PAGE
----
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Endangered corpse flower blooms in Warsaw

Hundreds, if not thousands, lined up to pass by the flower and take a picture.

The endangered Sumatran Titan arum, a giant foul-smelling blossom also known as the corpse flower, has gone into a rare, short bloom at a botanical garden in Warsaw.

The extraordinary flower, which emits a dead body odour to attract pollinating insects that feed on flesh, bloomed on Sunday. It was already withering early on Monday. Those wishing to avoid the smell and crowds could watch it on live video from the Warsaw University Botanical Gardens.

The plant is nicknamed the corpse flower
The plant is nicknamed the corpse flower (AP/Monika Scislowska)

Hundreds, if not thousands, lined up long into the night on Sunday and Monday morning at the conservatory just to be able to pass by the flower and take a picture.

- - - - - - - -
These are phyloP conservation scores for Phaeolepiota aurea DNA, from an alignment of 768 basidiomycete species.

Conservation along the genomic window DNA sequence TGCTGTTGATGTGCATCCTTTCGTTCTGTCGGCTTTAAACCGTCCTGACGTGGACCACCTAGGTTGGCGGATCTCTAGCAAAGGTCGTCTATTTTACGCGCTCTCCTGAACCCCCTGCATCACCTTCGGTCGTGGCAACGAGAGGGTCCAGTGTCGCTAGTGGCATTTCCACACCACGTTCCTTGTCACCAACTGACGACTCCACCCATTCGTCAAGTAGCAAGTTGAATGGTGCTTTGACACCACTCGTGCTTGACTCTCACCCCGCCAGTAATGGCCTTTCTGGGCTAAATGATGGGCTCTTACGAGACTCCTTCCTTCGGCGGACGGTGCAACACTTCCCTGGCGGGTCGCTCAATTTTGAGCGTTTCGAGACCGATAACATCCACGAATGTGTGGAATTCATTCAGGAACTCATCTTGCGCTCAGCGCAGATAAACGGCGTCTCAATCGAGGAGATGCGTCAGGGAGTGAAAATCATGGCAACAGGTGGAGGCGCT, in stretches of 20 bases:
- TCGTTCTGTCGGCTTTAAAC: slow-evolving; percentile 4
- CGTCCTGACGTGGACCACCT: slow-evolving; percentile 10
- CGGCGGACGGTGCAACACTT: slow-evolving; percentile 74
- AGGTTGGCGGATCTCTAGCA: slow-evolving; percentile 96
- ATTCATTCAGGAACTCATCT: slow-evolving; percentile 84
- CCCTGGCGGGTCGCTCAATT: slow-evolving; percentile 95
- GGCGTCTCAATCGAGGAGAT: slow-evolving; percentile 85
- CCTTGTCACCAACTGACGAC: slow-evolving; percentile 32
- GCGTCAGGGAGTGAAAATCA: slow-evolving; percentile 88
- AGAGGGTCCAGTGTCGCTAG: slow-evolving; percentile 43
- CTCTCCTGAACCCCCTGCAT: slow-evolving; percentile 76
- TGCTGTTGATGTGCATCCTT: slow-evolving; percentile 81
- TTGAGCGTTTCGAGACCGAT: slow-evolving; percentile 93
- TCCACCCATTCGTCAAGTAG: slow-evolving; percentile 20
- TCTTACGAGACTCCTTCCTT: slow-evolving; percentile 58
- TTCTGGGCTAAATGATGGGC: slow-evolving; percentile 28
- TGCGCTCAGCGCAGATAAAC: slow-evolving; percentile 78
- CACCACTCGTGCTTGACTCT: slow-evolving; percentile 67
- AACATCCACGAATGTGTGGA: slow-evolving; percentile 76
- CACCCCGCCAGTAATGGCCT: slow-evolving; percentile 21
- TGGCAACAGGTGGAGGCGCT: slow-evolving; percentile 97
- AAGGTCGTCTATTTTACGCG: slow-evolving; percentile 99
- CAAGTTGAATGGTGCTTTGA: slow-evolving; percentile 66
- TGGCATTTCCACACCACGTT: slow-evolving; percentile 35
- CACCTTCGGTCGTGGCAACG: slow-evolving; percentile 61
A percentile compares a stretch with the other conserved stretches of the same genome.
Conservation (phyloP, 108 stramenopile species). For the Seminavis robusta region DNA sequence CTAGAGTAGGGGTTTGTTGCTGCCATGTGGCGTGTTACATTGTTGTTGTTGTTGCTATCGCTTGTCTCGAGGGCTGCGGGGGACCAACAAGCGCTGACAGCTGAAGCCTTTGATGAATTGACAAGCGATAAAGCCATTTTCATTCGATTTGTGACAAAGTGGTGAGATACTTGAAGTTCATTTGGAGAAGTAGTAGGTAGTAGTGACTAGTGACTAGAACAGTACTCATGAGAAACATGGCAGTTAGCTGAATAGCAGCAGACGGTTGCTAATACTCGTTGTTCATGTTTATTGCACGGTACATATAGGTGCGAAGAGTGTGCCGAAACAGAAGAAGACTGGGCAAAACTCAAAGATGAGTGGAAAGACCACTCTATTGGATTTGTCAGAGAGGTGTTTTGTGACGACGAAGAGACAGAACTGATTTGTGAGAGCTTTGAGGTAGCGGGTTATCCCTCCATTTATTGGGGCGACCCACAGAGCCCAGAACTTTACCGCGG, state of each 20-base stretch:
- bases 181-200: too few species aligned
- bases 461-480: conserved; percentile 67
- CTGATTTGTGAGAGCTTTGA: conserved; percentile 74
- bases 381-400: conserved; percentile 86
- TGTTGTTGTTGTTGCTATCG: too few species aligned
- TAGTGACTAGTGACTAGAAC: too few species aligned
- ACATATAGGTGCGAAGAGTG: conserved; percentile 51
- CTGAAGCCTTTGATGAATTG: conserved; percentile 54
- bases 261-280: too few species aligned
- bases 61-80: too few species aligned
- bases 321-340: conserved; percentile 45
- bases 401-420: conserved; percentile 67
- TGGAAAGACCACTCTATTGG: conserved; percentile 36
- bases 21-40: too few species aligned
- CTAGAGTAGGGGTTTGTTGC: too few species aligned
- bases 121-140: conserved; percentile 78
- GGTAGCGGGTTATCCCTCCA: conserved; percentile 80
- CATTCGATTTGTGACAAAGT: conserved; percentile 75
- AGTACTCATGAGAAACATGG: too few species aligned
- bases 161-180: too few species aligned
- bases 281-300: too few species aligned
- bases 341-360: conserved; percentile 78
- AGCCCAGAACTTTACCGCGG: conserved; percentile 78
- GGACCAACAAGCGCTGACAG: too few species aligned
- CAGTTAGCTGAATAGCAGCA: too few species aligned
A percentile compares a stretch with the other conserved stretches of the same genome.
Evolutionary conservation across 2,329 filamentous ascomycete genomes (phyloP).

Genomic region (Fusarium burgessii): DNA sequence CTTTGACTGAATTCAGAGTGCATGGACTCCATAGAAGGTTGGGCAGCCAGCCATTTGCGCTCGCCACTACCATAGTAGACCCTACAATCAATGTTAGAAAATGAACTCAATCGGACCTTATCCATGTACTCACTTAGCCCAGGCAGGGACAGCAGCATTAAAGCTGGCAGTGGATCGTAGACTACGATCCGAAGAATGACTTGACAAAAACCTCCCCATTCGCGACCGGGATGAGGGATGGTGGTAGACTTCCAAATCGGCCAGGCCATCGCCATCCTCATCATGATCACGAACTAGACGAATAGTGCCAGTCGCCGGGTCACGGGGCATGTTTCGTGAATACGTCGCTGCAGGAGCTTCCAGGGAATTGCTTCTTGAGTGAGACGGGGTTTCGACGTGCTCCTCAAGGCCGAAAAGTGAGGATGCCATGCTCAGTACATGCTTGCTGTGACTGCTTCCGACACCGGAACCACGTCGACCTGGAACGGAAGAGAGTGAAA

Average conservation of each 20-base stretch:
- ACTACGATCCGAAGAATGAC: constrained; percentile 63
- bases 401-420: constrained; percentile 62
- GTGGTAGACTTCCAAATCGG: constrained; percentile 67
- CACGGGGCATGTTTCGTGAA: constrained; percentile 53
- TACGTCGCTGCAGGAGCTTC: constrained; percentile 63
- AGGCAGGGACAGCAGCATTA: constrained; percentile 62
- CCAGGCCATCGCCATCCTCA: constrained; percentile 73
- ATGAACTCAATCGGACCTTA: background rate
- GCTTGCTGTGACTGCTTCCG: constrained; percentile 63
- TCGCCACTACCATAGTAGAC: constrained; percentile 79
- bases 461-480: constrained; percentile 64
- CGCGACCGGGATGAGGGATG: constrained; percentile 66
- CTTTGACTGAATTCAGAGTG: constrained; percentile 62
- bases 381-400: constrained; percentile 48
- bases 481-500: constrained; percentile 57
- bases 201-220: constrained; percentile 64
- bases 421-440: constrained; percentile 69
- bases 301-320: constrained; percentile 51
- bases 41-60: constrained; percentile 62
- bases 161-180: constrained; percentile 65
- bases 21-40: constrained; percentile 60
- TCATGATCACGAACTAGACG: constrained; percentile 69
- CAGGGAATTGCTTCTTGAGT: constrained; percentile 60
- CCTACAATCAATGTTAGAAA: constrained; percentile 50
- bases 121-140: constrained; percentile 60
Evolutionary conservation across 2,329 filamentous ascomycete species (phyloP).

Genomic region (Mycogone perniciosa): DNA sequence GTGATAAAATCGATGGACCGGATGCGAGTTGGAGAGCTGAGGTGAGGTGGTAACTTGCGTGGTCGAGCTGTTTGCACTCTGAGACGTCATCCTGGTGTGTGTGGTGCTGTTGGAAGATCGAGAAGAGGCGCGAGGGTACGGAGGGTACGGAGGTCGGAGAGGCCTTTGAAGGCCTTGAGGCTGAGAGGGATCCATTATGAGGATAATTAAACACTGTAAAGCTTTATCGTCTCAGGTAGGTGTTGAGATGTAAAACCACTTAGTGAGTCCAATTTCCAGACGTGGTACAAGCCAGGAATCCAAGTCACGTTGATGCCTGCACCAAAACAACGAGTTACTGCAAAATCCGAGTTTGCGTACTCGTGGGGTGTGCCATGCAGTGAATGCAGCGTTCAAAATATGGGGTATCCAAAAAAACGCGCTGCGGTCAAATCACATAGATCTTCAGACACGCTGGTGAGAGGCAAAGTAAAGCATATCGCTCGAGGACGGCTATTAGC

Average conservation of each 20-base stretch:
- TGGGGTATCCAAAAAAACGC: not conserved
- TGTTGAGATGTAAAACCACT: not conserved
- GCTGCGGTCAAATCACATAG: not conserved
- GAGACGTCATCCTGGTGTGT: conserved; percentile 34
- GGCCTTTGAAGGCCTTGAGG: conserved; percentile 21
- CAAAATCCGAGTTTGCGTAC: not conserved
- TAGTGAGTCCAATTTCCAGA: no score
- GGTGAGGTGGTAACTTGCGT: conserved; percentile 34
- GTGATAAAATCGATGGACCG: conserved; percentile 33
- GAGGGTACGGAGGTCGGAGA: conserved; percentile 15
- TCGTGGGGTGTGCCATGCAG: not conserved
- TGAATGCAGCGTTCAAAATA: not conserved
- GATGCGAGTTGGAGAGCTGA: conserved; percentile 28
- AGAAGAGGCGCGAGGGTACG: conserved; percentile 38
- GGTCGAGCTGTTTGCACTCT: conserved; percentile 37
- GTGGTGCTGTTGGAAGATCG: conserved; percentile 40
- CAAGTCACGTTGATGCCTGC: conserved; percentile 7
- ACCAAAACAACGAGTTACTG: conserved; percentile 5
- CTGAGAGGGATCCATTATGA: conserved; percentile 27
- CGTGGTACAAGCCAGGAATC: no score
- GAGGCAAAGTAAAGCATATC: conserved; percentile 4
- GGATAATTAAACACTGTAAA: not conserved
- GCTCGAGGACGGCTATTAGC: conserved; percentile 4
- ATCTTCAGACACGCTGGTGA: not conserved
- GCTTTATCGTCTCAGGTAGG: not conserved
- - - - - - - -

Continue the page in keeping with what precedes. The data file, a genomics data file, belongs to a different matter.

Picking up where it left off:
Know also as the Amorphophallus titanum, the flowering plant has the largest unbranched inflorescence in the world, which can be up to 3 metres high. Its compound flower is composed of a hollow, tall spadix with small flowers and a spathe, with one big, furrowed petal that is green on the outside and deep burgundy red on the inside. Its blooming is rare and unpredictable.

The plant only grows in the wild in the rainforests of Sumatra, but it is endangered there due to deforestation. Cultivation at botanical gardens, where they are a great visitor attraction, has helped its preservation. Its first known blooming outside Sumatra was in 1889 at London’s Royal Botanical Gardens at Kew.

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